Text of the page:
The online supply chain publication, Loadstar, recently wrote about the need for shippers to ensure that their cargo was adequately insured, and quoted the catastrophic mid-Atlantic fire on the Yantian Express vessel in January.
The blaze, which broke out while the vessel was en route to Halifax, Canada, destroyed 202 containers and damaged another 460 that were eventually discharged at Freeport in the Bahamas, with the casualty being subject to General Average (GA).
Under the maritime law of GA, all stakeholders in the voyage (including cargo owners) share the cost of the vessel salvage and other associated expenses.
Shippers that had insured their goods simply referred the GA adjustors to their insurance company for security guarantees, enabling goods to be released for relay to the original destination.
However, shippers with uninsured cargo were required to deposit a GA security of approximately 60% of the CFR value (the cost of the cargo plus sea freight charges) before containers could be released.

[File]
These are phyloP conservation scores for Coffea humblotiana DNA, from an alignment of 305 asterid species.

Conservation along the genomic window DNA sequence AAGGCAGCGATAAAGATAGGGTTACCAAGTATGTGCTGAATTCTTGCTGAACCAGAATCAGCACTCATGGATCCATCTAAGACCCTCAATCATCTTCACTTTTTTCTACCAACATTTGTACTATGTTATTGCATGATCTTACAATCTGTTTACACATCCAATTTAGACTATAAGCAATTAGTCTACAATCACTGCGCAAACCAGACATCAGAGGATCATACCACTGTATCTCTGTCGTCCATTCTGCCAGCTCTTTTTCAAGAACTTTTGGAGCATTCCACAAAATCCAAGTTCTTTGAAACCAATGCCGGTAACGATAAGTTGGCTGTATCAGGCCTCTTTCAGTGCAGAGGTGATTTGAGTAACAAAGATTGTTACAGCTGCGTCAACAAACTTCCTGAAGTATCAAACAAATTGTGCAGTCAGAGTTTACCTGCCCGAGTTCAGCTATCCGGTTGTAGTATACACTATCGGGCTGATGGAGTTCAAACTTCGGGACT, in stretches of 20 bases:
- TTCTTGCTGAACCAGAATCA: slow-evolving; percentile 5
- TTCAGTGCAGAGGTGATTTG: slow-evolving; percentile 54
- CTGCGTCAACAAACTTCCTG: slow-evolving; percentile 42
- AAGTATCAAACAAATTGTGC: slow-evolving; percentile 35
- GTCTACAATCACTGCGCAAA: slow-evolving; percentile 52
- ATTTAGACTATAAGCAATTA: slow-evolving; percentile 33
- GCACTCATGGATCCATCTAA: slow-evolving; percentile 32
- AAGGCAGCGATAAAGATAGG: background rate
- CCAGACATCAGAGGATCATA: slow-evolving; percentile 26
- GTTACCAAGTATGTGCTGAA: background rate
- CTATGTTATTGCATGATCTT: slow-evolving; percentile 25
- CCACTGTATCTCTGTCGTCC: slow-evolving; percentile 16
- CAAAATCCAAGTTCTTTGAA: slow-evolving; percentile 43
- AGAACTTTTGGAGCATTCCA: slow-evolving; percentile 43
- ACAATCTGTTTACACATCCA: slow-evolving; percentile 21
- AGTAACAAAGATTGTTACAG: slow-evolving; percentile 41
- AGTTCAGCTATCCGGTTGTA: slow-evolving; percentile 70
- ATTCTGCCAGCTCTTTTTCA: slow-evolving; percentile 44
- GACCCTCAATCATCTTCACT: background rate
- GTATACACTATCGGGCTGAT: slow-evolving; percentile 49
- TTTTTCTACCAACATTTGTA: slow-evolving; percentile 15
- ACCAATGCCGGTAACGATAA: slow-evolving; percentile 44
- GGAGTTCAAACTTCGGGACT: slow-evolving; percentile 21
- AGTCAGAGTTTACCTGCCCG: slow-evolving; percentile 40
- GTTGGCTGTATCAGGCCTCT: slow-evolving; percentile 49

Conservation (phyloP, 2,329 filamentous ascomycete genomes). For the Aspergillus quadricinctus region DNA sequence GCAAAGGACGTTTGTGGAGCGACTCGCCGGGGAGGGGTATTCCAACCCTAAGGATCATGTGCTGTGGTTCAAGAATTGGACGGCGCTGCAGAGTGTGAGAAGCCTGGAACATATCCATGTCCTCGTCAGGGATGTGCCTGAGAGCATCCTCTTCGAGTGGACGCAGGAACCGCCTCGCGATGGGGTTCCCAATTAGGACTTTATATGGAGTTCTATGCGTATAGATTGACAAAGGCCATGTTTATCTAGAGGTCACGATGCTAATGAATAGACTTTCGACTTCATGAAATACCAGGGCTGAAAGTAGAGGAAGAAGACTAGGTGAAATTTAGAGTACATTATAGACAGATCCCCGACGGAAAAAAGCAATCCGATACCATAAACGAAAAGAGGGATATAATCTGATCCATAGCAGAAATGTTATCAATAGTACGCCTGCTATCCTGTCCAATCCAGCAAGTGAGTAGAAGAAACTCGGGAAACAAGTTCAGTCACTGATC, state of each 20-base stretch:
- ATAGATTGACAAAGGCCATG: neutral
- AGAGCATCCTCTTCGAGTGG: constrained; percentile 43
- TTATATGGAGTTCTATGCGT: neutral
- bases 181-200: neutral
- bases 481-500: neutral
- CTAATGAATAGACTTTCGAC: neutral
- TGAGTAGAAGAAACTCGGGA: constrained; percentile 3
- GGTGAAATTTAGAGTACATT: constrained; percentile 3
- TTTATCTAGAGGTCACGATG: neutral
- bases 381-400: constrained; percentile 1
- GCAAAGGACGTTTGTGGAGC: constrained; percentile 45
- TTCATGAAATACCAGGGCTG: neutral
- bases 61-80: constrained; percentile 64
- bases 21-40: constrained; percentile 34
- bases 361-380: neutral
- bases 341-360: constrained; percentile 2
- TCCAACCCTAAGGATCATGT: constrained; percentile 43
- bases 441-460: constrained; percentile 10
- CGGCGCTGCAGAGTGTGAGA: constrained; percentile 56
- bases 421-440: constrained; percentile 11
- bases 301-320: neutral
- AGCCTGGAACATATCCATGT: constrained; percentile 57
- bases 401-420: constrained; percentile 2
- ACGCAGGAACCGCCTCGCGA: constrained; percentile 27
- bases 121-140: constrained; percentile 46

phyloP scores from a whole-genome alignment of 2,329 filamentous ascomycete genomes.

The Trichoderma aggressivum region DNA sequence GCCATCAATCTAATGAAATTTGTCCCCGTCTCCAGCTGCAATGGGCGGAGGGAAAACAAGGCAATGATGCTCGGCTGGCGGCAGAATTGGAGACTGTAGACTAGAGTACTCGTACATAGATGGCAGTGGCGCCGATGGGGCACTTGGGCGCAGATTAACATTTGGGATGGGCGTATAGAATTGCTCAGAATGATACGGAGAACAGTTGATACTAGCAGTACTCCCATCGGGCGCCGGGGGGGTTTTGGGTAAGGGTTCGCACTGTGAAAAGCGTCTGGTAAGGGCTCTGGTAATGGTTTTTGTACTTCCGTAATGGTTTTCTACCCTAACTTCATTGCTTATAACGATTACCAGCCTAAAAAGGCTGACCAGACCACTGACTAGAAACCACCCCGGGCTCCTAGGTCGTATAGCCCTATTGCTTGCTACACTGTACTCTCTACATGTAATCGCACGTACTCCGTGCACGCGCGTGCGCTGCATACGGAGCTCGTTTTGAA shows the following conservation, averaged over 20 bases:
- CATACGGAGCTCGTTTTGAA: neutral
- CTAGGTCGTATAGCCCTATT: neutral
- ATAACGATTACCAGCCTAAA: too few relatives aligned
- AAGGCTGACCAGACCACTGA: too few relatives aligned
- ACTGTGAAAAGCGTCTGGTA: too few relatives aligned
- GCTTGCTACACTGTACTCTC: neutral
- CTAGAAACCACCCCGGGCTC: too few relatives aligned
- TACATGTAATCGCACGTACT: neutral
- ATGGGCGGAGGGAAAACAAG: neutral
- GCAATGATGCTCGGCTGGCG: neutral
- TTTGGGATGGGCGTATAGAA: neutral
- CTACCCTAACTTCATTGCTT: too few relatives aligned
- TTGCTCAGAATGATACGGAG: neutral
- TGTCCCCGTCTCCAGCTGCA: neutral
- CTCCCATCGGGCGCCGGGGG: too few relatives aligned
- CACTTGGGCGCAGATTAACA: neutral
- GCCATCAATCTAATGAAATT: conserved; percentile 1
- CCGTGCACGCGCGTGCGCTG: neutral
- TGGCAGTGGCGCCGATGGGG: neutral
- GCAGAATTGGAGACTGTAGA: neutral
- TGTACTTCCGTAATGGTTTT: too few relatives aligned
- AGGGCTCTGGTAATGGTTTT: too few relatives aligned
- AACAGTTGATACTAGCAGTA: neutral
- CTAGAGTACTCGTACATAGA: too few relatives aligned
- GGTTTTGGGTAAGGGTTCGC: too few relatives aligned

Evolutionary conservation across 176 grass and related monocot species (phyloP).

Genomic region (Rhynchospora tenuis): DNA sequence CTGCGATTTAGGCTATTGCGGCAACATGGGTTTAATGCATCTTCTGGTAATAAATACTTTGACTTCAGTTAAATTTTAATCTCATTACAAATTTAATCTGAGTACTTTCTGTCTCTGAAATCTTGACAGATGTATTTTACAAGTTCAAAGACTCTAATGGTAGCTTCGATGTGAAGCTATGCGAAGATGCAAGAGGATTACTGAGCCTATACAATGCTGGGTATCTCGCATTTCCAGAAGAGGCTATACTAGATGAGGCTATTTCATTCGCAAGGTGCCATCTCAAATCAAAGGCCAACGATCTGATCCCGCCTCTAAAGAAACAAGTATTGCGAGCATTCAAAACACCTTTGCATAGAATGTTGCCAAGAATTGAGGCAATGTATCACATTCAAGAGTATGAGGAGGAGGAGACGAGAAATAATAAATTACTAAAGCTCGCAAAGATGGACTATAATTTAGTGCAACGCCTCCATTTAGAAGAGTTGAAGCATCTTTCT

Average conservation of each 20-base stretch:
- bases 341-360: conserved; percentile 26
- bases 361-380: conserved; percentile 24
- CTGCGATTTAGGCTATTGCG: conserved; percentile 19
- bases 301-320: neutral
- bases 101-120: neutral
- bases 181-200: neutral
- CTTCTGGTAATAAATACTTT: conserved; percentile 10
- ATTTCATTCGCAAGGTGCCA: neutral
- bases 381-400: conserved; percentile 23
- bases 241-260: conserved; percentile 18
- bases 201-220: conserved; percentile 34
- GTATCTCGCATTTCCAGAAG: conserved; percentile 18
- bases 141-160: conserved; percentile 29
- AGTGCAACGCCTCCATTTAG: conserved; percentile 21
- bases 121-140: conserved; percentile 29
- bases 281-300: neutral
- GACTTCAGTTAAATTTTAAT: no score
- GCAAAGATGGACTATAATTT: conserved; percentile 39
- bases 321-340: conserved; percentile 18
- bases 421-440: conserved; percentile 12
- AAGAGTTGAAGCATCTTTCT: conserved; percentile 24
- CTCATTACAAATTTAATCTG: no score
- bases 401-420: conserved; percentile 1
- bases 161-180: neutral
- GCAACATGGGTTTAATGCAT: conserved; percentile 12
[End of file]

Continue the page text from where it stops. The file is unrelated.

The financial implications for shippers with uninsured cargo were extremely serious, not only due to the GA expense, but because the whole process can potentially take several years, which includes security bond refunds.
The GA bond process for the Yantian Express took several months to complete, which was blamed on the number of shippers with uninsured cargo who were unwilling or unable to pay the GA security charge and thus remove the lien from the cargo.
If you would like any assistance with Insurance, either on a shipment by shipment basis, or via an annual goods in transit policy, please contact your local MGL representative and we will be happy to assist you.